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Sarasota Ballet has become the foremost company for performing a wide variety of Ashton in the US – including many that are rarely performed any more. Director Ian Webb and Assistant Director Margaret Barbieri are Ashton devotees, both having danced for Ashton. They held a remarkable four-day Ashton festival in May of 2014 during which they presented about 7 or 8 major Ashton works (including all mentioned here), as well as several divertissement. Attendees came from far and wide, many from Europe. I thoroughly enjoyed the broad exposure to Ashton, and all of the the pieces being brought to the Joyce were top notch.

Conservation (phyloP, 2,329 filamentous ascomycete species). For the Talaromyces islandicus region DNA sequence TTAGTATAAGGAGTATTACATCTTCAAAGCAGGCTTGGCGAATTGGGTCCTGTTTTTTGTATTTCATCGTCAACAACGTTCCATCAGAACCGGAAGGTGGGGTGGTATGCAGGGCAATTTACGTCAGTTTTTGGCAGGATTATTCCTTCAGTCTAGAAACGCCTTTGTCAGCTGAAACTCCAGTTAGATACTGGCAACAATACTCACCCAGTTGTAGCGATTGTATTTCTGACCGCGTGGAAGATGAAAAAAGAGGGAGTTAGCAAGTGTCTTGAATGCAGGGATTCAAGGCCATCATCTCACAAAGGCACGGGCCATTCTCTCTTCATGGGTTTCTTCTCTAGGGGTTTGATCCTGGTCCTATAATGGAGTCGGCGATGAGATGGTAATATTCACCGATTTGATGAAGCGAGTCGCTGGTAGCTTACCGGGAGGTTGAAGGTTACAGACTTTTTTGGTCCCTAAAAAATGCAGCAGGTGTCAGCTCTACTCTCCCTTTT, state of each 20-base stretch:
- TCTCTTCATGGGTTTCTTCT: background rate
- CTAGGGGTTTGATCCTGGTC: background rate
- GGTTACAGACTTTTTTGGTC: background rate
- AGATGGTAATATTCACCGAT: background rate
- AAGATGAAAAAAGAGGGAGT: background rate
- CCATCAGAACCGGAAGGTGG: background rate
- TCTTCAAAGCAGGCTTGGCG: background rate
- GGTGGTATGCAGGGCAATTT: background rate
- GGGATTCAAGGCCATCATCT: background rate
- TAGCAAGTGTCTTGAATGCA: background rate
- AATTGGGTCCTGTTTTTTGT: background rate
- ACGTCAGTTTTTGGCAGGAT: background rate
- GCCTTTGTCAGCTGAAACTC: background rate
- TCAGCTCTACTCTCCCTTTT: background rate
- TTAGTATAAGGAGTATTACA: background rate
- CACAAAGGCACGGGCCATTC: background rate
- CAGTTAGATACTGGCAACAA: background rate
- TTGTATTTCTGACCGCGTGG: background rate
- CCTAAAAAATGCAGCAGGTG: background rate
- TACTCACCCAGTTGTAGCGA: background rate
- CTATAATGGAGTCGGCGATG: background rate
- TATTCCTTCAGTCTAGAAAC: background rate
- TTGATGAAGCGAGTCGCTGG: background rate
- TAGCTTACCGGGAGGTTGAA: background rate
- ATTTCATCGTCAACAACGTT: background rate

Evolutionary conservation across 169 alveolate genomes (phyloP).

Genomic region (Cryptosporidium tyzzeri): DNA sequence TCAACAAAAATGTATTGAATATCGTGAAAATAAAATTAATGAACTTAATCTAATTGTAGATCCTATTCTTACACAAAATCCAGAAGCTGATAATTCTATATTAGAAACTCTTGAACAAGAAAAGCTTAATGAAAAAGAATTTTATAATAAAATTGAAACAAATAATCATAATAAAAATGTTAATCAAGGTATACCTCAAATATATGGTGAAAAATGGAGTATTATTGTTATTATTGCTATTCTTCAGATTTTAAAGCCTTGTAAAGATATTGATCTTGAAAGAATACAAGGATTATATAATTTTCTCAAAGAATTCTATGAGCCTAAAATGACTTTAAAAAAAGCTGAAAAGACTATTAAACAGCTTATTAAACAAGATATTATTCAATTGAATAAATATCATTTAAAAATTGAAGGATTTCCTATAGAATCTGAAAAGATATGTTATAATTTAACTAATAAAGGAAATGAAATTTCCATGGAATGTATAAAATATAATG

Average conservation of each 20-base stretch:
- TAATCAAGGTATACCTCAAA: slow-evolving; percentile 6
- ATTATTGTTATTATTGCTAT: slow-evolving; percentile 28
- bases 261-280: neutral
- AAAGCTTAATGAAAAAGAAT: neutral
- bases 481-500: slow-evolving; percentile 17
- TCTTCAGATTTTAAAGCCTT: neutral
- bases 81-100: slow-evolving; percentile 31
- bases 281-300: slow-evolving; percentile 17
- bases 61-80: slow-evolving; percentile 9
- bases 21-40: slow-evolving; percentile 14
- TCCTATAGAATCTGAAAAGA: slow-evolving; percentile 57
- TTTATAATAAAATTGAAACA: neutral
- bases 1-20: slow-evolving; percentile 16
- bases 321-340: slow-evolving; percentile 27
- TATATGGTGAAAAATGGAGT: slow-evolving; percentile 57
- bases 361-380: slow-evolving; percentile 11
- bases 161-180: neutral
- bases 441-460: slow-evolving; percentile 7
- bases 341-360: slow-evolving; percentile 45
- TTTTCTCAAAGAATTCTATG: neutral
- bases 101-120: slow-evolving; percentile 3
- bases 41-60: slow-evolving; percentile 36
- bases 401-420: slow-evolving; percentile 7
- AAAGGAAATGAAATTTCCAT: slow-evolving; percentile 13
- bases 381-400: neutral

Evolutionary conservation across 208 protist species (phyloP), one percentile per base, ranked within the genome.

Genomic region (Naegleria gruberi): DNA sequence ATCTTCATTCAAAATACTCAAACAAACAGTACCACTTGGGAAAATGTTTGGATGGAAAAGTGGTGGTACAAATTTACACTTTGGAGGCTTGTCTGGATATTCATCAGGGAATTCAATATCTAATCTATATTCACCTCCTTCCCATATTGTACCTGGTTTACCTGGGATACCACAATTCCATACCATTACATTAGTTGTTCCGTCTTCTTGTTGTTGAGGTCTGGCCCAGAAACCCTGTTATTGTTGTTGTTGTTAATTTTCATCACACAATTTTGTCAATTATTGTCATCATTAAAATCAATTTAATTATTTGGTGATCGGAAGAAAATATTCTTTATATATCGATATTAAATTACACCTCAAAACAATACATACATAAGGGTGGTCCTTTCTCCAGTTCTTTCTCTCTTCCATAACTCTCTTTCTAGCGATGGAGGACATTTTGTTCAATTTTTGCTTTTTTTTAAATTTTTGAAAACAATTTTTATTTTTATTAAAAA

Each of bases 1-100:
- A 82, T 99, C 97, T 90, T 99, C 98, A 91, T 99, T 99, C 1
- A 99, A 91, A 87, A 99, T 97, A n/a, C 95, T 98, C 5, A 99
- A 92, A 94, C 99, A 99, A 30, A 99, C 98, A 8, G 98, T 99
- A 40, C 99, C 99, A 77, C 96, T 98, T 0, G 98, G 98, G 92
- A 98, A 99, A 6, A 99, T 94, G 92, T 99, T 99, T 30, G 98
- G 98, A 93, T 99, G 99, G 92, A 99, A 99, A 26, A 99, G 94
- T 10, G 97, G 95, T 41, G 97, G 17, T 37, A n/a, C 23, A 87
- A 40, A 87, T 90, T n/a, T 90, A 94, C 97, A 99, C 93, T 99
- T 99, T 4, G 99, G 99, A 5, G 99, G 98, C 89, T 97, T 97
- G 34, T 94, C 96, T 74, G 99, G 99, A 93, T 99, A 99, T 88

Here’s a review of the ‘A Knight of the British Ballet’ performance in Sarasota from a few years ago. It also included Ashton’s “Monotones 1&2”, so that might also be on the Joyce program.

Sarasota Review 2012

And here are links to Alastair Macaulay’s reviews of the festival; they mention each of the works that will be presented in NY. (He is rather a fan of Sarasota.)

Ashton Festival May 1, 2014

Ashton Festival May 5, 2014

All excellent and off-the-beaten path ballets, and quite diverse! As to whether or not one should trade it for one’s vacation, I guess that depends...